Late this last summer in one of China’s major cities, a small group of Chinese pastors’ wives gathered together from the unregistered church (or “house church”) for a time of training and support. Most of the women didn’t know each other, nonetheless, they shared their common burdens with one another:
“We get little to no rest; even if we do slow down on a rare occasion, we feel guilty.”
“Our to-do list is endless. And if we don’t do it all and do it well, we create new problems for ourselves.”
“Our congregation has unrealistic expectations of our family. Sometimes I have my own unrealistic expectations of myself, my children, and my husband.”
As the communications director for China Partnership, I hear daily about efforts to train and equip the mostly male pastorate of a rising church movement called Grace to City, which focuses on gospel renewal among China’s unregistered churches. The needs of the Chinese pastorate are myriad, and they include one often overlooked but very important group of people: pastors’ wives like these.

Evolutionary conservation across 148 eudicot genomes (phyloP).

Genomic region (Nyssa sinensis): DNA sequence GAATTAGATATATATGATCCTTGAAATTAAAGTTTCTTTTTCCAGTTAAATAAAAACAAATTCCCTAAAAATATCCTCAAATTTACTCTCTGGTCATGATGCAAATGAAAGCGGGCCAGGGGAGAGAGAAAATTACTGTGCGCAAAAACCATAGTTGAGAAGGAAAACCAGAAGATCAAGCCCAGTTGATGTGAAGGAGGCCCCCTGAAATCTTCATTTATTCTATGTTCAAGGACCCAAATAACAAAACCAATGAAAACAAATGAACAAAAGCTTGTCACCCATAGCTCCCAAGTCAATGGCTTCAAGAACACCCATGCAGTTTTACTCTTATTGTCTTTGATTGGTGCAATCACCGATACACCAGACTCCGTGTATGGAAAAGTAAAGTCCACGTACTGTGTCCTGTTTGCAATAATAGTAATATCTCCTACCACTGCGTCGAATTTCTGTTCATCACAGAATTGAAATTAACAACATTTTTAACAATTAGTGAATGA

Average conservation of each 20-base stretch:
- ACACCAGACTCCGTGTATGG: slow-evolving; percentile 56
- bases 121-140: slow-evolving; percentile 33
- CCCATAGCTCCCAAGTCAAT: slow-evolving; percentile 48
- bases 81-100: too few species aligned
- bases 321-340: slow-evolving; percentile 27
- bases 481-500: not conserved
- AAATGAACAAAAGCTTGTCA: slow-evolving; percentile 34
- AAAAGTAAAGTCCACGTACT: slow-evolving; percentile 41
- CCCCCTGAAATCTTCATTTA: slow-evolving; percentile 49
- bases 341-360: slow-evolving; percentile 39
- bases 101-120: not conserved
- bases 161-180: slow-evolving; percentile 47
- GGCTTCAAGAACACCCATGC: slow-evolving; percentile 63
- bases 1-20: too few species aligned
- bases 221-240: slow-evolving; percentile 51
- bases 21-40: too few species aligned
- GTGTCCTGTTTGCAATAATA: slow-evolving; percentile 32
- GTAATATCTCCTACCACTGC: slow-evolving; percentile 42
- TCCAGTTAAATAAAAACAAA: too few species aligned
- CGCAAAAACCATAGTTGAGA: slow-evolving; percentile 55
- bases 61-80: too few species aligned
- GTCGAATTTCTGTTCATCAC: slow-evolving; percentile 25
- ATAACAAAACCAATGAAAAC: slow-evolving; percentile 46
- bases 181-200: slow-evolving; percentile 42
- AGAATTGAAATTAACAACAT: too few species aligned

Although China has a government-sanctioned church called the Three Self Church, the vast majority of Chinese Christians belong to unregistered church communities that often meet in rented apartments, storefronts, or hotel conference rooms. When Westerners think of these “house churches,” they often assume the biggest challenge is the political environment. While the legal issues surrounding the unregistered church are often tense and at times overwhelming, the ministry struggles are much more mundane and common. Like small church pastors in the States, Chinese pastors and their families experience significant ...1
Already a CT subscriber? Log in for full digital access.
Subscribe to Christianity Today and get access to this article plus 65+ years of archives.
- Home delivery of CT magazine
- Complete access to articles on ChristianityToday.com
- Over 120 years of magazine archives plus full access to all of CT’s online archives
- Learn more